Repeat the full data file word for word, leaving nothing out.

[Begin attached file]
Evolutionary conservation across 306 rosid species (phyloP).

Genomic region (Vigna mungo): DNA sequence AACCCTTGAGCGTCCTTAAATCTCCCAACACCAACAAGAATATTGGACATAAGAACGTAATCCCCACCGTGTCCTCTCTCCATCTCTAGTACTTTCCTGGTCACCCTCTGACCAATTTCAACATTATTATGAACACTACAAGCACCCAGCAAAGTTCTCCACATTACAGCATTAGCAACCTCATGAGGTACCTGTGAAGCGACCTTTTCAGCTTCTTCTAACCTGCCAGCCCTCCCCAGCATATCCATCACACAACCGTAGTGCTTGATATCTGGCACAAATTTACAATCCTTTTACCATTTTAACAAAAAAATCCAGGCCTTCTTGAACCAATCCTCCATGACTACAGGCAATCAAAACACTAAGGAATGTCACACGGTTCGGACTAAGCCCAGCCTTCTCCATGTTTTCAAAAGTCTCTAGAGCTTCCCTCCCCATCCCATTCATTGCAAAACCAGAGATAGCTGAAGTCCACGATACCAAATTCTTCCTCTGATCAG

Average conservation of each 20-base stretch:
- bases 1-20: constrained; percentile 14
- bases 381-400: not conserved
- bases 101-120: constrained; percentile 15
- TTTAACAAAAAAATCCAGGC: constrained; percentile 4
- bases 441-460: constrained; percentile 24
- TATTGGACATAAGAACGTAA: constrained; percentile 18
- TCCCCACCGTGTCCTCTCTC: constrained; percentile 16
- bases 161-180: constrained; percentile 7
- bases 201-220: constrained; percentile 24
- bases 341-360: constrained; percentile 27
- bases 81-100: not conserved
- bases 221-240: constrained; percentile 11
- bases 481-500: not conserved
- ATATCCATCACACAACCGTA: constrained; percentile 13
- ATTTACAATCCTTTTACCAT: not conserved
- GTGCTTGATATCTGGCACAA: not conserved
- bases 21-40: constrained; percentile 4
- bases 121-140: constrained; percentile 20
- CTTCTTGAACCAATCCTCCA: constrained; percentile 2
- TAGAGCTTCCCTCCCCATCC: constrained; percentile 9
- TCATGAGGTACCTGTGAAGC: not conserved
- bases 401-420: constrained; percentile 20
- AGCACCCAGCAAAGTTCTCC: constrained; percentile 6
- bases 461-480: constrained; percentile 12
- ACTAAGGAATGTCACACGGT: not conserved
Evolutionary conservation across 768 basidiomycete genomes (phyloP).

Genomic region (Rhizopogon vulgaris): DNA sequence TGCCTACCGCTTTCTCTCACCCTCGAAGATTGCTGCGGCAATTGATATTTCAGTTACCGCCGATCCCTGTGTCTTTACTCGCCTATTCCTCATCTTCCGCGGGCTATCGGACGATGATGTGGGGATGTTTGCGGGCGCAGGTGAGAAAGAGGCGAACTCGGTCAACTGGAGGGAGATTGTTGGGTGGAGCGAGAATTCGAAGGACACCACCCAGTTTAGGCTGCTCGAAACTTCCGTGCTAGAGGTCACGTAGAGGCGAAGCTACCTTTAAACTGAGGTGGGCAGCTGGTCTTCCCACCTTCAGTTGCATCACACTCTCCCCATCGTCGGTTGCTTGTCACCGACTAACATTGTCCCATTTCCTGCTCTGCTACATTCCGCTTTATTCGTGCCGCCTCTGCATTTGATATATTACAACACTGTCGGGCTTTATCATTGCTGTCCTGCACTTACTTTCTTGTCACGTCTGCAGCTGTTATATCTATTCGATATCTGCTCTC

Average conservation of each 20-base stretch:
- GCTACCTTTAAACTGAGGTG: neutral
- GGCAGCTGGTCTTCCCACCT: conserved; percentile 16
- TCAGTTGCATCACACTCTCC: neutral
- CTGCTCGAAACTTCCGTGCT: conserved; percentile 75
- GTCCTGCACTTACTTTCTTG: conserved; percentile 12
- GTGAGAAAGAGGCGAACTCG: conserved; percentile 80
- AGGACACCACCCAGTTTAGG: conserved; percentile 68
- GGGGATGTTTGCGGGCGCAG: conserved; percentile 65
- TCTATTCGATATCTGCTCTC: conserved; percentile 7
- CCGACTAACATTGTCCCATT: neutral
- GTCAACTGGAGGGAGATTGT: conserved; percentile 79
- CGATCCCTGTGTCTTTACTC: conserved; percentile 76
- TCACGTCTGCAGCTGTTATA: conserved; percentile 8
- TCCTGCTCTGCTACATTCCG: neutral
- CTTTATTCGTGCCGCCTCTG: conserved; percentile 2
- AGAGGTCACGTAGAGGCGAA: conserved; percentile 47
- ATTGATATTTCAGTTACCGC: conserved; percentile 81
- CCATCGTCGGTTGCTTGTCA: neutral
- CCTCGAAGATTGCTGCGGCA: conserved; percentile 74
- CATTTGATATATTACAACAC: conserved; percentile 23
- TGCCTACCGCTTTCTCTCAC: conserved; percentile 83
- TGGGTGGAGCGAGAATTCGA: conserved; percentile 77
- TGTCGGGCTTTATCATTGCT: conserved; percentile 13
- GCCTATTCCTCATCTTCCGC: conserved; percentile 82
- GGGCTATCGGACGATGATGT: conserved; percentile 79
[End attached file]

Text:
Evolutionary conservation across 306 rosid species (phyloP).

Genomic region (Vigna mungo): DNA sequence AACCCTTGAGCGTCCTTAAATCTCCCAACACCAACAAGAATATTGGACATAAGAACGTAATCCCCACCGTGTCCTCTCTCCATCTCTAGTACTTTCCTGGTCACCCTCTGACCAATTTCAACATTATTATGAACACTACAAGCACCCAGCAAAGTTCTCCACATTACAGCATTAGCAACCTCATGAGGTACCTGTGAAGCGACCTTTTCAGCTTCTTCTAACCTGCCAGCCCTCCCCAGCATATCCATCACACAACCGTAGTGCTTGATATCTGGCACAAATTTACAATCCTTTTACCATTTTAACAAAAAAATCCAGGCCTTCTTGAACCAATCCTCCATGACTACAGGCAATCAAAACACTAAGGAATGTCACACGGTTCGGACTAAGCCCAGCCTTCTCCATGTTTTCAAAAGTCTCTAGAGCTTCCCTCCCCATCCCATTCATTGCAAAACCAGAGATAGCTGAAGTCCACGATACCAAATTCTTCCTCTGATCAG

Average conservation of each 20-base stretch:
- bases 1-20: constrained; percentile 14
- bases 381-400: not conserved
- bases 101-120: constrained; percentile 15
- TTTAACAAAAAAATCCAGGC: constrained; percentile 4
- bases 441-460: constrained; percentile 24
- TATTGGACATAAGAACGTAA: constrained; percentile 18
- TCCCCACCGTGTCCTCTCTC: constrained; percentile 16
- bases 161-180: constrained; percentile 7
- bases 201-220: constrained; percentile 24
- bases 341-360: constrained; percentile 27
- bases 81-100: not conserved
- bases 221-240: constrained; percentile 11
- bases 481-500: not conserved
- ATATCCATCACACAACCGTA: constrained; percentile 13
- ATTTACAATCCTTTTACCAT: not conserved
- GTGCTTGATATCTGGCACAA: not conserved
- bases 21-40: constrained; percentile 4
- bases 121-140: constrained; percentile 20
- CTTCTTGAACCAATCCTCCA: constrained; percentile 2
- TAGAGCTTCCCTCCCCATCC: constrained; percentile 9
- TCATGAGGTACCTGTGAAGC: not conserved
- bases 401-420: constrained; percentile 20
- AGCACCCAGCAAAGTTCTCC: constrained; percentile 6
- bases 461-480: constrained; percentile 12
- ACTAAGGAATGTCACACGGT: not conserved
Evolutionary conservation across 768 basidiomycete genomes (phyloP).

Genomic region (Rhizopogon vulgaris): DNA sequence TGCCTACCGCTTTCTCTCACCCTCGAAGATTGCTGCGGCAATTGATATTTCAGTTACCGCCGATCCCTGTGTCTTTACTCGCCTATTCCTCATCTTCCGCGGGCTATCGGACGATGATGTGGGGATGTTTGCGGGCGCAGGTGAGAAAGAGGCGAACTCGGTCAACTGGAGGGAGATTGTTGGGTGGAGCGAGAATTCGAAGGACACCACCCAGTTTAGGCTGCTCGAAACTTCCGTGCTAGAGGTCACGTAGAGGCGAAGCTACCTTTAAACTGAGGTGGGCAGCTGGTCTTCCCACCTTCAGTTGCATCACACTCTCCCCATCGTCGGTTGCTTGTCACCGACTAACATTGTCCCATTTCCTGCTCTGCTACATTCCGCTTTATTCGTGCCGCCTCTGCATTTGATATATTACAACACTGTCGGGCTTTATCATTGCTGTCCTGCACTTACTTTCTTGTCACGTCTGCAGCTGTTATATCTATTCGATATCTGCTCTC

Average conservation of each 20-base stretch:
- GCTACCTTTAAACTGAGGTG: neutral
- GGCAGCTGGTCTTCCCACCT: conserved; percentile 16
- TCAGTTGCATCACACTCTCC: neutral
- CTGCTCGAAACTTCCGTGCT: conserved; percentile 75
- GTCCTGCACTTACTTTCTTG: conserved; percentile 12
- GTGAGAAAGAGGCGAACTCG: conserved; percentile 80
- AGGACACCACCCAGTTTAGG: conserved; percentile 68
- GGGGATGTTTGCGGGCGCAG: conserved; percentile 65
- TCTATTCGATATCTGCTCTC: conserved; percentile 7
- CCGACTAACATTGTCCCATT: neutral
- GTCAACTGGAGGGAGATTGT: conserved; percentile 79
- CGATCCCTGTGTCTTTACTC: conserved; percentile 76
- TCACGTCTGCAGCTGTTATA: conserved; percentile 8
- TCCTGCTCTGCTACATTCCG: neutral
- CTTTATTCGTGCCGCCTCTG: conserved; percentile 2
- AGAGGTCACGTAGAGGCGAA: conserved; percentile 47
- ATTGATATTTCAGTTACCGC: conserved; percentile 81
- CCATCGTCGGTTGCTTGTCA: neutral
- CCTCGAAGATTGCTGCGGCA: conserved; percentile 74
- CATTTGATATATTACAACAC: conserved; percentile 23
- TGCCTACCGCTTTCTCTCAC: conserved; percentile 83
- TGGGTGGAGCGAGAATTCGA: conserved; percentile 77
- TGTCGGGCTTTATCATTGCT: conserved; percentile 13
- GCCTATTCCTCATCTTCCGC: conserved; percentile 82
- GGGCTATCGGACGATGATGT: conserved; percentile 79